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If a 100 million dollar investments ability to break even and bring attention to future projects isn’t an extreme scenario, I don’t know what is. It’s often the last minute spit and polish that makes the difference between a masterpiece that is talked about for years, and wasted potential.
Brian Recktenwald from Naughty Dog introduced his new ArtStation Masterclass devoted to creating modular environments with UE4 and Photogrammetry.
Hello, my name is Brian Recktenwald. I’m an environment artist at Naughty Dog. Since our last conversation, my life has been busy both personally and professionally! I got engaged to my girlfriend and shipped Uncharted: Lost Legacy with our amazing team at Naughty Dog. I was also fortunate enough to travel around the world giving workshops and talks with Gnomon in Australia, at GameFest in the Philippines and at Level Up KL in Malaysia. I’m currently working on the much anticipated The Last of Us Part II and trying to squeeze small personal projects out when I can.
I’m am going to be an Instructor for ArtStation Masterclasses 2 – Games Edition on August 6th. My class is Designing a Modular Environment using Unreal going over the entire creation process of an environment including reference gathering, blockout and modular asset creation, some photogrammetry techniques and finally assembling a small subway environment with some supernatural elements in Unreal.
This course is a high-level walkthrough for designing and creating a modular environment for games with a focus on techniques and approaches for getting the very most out of a few assets. We’ll be going over the use of trim texture sheets for rapid 1st pass texturing and then finally assembling a small section of a subway environment in unreal (Unreal) using real-time lighting. This class will be just under 3 hours and people should be able to see the approaches I take, along with tips and techniques I use when constructing an environment like this.
Modular workflows save time and money and have been around since the beginning of game creation. I first dove into the deep end of this method while working at LucasArts where sci-fi lends itself extremely well to modular design. While many of the techniques I’m using are industry staples, I’m looking to share some personal techniques and insights I’ve gained over the years.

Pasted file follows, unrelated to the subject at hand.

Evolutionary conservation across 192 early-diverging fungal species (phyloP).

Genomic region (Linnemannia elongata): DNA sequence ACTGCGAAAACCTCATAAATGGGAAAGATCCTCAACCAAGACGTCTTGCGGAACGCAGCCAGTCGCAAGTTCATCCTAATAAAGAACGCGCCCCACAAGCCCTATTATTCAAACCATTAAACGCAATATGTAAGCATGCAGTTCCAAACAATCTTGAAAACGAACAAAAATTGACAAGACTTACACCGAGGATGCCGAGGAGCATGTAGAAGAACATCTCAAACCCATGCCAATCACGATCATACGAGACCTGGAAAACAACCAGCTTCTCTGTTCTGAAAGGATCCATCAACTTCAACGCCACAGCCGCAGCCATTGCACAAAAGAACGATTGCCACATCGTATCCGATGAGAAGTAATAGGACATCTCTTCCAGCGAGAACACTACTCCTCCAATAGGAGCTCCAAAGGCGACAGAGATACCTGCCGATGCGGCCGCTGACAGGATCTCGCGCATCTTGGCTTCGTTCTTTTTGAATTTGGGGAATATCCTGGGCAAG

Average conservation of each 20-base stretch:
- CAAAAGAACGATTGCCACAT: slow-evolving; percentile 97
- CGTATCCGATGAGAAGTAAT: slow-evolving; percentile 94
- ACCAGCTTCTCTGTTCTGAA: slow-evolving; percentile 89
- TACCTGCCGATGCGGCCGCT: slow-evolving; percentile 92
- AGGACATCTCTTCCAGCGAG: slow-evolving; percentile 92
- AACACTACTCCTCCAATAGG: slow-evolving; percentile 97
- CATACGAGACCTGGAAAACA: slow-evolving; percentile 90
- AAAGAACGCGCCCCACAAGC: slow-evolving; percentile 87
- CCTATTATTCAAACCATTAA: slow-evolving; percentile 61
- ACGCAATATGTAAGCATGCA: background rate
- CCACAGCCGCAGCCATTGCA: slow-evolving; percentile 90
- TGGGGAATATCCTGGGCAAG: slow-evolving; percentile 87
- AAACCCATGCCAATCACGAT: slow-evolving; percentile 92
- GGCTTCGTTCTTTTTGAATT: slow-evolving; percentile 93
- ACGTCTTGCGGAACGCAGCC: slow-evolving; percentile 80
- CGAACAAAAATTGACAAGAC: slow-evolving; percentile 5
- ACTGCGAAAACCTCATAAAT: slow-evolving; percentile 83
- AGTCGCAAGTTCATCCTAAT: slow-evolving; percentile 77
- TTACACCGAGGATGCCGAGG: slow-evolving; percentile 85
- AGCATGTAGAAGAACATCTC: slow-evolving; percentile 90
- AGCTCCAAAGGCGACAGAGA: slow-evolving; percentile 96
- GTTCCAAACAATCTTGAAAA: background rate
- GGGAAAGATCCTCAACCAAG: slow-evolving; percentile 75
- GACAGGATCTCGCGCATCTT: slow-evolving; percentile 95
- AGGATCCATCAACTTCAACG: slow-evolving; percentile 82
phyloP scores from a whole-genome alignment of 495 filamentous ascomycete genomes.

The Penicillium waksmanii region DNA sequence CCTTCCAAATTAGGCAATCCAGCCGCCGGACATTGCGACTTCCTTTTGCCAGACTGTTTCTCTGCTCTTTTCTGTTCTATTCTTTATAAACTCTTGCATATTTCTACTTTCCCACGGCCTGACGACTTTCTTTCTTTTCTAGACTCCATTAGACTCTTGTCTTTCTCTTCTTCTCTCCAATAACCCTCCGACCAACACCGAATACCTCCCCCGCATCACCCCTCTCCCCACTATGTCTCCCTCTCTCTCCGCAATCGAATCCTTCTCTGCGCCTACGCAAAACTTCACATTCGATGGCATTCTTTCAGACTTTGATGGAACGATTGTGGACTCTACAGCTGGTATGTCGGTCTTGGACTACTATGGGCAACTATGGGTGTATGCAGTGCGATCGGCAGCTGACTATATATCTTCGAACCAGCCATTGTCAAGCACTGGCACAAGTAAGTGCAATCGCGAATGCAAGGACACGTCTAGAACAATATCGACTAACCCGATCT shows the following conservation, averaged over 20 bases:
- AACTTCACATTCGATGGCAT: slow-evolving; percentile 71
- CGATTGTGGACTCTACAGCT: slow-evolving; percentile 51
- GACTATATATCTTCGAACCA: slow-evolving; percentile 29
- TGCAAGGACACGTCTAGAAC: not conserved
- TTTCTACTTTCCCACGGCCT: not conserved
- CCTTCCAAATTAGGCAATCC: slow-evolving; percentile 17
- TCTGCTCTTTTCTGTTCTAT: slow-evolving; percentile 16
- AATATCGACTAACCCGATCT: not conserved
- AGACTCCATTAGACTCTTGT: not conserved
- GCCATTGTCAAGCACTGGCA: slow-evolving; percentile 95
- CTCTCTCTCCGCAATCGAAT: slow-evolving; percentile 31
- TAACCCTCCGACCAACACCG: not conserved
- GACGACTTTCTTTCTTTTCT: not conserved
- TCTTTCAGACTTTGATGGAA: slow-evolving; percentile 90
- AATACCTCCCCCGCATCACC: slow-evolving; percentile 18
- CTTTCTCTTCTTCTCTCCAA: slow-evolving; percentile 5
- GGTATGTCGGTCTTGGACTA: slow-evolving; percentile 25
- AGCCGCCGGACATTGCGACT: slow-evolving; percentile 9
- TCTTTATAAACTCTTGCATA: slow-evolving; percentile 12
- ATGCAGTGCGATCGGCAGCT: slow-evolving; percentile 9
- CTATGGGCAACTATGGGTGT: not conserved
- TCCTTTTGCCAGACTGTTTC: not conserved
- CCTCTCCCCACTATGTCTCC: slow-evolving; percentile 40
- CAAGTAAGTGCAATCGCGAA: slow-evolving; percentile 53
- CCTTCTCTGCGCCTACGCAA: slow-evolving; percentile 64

As for photogrammetry, it will be used minimally in this project only for a few minor assets like trash and some other organic assets. In general, I feel that natural environments lend themselves more to photogrammetry/scanning applications. Overusing public libraries can definitely make things look homogeneous. That’s where bringing in your own scans can help add separation and a unique personality to an environment. If the visual goal is photorealism (or motivated by it), especially for natural scenes, then photogrammetry is an excellent technique to use as lighting, mood and integration can dramatically change the feel of the assets, even though in isolation they may all feel similar in “style”.
I’d say we’ll have to create about 30 models and 5 sets of trim/tileable textures (mostly very simple) to complete the scene. We’re going to start with the walls, ceilings and floors for a subway tunnel, then the bends required and then move onto the loading area of a station (with some supernatural infestation). Then we’ll move onto secondary and tertiary details such as pipes/conduits and some props. We are going to use world space variation in the shaders in Unreal, along with vertex painting to get variation among the modules. To ensure everything fits/snaps together we are going to live religiously on the grid for blocking in and making all the assets.
Another problem is connected with working in a modular way: it can be seen as constricting and rigid. This is sometimes the case, but when done right, it allows you to populate a space very efficiently with higher speed, and also works better for performance with most engines. Also, without proper material variation, set dressing and lighting, the environment can become very repetitious and monotonous if not utilized correctly. Creating environments takes time no matter what technique is used, but I feel having a real-time render such as V-Ray Next or Redshift open throughout the whole creation process allows you to see where it’s going at a higher fidelity until you get the assets into Unreal. Also, learning and experimenting with new tools, finding shortcuts along the way, and having a few movies or music related to the space you’re making on in the background help pump up the creativity and excitement for creating the environment.